December 14, 2023

Consultant Makes it Rain $90K Against Client-Employer for Age Discrimination

The Age Discrimination in Employment Act (ADEA) covers employers with 20 or more employees. It prohibits discrimination against individuals age 40 or above. You have two applicants: one is age 49, the other is age 41. If you hire the 41 year-old, can you violate the ADEA since both are over 40? The EEOC and courts say, “Yes.”

That is the short story. This case could have been avoided!

Lessons Learned #1.  How did the employer know the applicant’s age? The applicant had it on his resume! Using employment applications exclusively can help you control what information you do (not) obtain from applicants. If you ask about educational attainment, whether it is high school or college, do not include a request for the date of graduation or date that the degree was obtained. In addition, include an express notice to applicants that providing any unsolicited information, including a resume, may result in rejection of the application from further consideration. This practice has some practical benefits in union avoidance, too. Ask your company’s labor counsel about that.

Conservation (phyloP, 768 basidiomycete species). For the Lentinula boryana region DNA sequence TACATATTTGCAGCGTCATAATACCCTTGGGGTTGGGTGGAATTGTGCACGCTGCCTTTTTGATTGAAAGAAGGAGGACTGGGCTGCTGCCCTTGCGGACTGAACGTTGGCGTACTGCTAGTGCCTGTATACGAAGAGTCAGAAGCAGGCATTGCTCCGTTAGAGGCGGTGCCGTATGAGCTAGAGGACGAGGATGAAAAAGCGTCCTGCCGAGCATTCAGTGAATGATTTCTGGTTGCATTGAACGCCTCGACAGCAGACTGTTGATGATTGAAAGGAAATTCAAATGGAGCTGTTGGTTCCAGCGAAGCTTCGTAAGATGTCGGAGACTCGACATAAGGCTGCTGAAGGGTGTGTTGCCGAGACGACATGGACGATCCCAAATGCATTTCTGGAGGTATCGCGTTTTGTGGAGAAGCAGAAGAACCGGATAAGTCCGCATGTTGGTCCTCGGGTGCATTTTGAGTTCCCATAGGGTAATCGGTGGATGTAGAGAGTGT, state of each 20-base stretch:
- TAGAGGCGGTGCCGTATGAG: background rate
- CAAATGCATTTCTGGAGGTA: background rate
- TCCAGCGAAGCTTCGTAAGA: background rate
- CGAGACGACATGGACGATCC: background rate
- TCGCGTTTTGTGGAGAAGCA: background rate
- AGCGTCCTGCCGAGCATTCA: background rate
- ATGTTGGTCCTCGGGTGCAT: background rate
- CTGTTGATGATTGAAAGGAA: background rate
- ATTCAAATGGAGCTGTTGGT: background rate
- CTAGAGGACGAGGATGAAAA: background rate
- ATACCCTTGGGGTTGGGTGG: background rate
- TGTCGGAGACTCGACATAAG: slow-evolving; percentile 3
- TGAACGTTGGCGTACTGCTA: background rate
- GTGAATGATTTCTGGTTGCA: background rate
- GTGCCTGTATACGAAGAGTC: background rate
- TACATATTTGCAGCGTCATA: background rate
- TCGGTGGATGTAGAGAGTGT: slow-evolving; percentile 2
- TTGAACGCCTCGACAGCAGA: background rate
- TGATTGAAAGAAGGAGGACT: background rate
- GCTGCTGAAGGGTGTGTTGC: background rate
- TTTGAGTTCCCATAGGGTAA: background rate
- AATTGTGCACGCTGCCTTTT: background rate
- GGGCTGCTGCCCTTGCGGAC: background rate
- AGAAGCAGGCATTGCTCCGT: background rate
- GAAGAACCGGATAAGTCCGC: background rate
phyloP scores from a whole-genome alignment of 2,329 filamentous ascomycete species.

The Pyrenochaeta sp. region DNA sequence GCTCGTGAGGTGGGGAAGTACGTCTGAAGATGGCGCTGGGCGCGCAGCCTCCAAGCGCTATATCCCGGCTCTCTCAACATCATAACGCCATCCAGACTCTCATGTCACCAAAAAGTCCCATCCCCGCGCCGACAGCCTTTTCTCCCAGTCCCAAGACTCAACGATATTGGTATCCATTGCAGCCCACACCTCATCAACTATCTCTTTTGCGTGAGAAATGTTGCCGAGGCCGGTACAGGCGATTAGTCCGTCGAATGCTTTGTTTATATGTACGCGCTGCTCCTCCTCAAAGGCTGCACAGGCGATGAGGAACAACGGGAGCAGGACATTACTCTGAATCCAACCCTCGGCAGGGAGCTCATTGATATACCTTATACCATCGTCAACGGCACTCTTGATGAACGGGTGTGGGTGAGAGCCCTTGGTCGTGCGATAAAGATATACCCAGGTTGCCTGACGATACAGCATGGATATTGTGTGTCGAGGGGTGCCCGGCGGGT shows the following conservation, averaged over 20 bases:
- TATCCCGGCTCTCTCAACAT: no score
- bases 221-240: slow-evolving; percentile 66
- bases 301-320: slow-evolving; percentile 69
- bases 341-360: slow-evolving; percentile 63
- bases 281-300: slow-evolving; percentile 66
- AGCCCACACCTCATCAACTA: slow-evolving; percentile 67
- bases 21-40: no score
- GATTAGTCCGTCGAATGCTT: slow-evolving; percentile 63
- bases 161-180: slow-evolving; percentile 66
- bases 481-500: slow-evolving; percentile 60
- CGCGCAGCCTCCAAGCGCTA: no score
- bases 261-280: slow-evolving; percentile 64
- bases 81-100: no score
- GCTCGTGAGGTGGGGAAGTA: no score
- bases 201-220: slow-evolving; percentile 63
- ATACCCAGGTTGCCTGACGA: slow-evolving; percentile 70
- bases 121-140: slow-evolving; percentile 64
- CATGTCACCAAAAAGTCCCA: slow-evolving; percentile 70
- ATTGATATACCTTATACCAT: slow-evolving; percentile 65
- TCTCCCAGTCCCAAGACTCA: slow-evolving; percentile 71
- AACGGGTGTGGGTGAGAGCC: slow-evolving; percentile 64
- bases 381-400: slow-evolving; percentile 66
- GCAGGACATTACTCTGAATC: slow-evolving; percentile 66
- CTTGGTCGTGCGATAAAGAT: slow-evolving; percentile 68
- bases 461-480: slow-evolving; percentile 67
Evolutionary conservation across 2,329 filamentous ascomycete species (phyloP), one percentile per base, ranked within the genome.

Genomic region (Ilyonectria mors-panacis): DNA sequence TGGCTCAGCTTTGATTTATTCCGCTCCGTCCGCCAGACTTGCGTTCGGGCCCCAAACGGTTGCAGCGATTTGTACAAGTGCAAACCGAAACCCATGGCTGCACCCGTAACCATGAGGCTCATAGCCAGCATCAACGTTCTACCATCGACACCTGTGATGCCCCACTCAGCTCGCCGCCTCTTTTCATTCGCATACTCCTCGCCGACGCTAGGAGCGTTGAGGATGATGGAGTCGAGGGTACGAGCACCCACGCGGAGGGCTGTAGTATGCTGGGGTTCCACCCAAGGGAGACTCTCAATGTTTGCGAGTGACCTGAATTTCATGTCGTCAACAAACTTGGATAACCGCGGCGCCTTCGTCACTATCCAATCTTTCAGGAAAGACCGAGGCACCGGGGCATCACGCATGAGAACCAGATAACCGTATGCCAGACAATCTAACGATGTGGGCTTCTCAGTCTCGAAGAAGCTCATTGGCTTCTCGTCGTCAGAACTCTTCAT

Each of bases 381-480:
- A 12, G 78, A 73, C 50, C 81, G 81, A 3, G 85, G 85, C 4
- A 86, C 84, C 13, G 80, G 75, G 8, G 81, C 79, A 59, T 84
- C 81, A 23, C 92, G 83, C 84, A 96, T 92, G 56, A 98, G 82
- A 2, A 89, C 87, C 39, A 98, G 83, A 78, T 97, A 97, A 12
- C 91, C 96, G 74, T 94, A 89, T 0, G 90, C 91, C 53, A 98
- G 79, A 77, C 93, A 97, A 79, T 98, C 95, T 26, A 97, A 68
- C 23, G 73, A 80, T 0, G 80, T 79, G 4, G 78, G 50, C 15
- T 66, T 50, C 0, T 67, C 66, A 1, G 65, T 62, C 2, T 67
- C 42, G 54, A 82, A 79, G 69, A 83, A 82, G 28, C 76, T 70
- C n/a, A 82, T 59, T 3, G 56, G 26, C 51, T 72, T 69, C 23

Lessons Learned #2. The candidate was not interviewed by any company HR representative or management team member. Nope. The employer engaged an external consultant to conduct this search, including pre-screening interviews. The consultant:

  • decided whom she would pass on to the client-employer for further consideration;
  • did not pass the 49-year-old candidate on to the client; and
  • wrote in her email reply to the candidate regarding his non-selection, that the company, “was looking for someone more junior…that can stay with the company for years to come.”

Tip. Look at the contract you have with your talent acquisition providers/recruiters. Talk to your liability insurance carrier. Consider what language you want to include in your agreements to address the third-party’s liability for their actions that give rise to legal claims.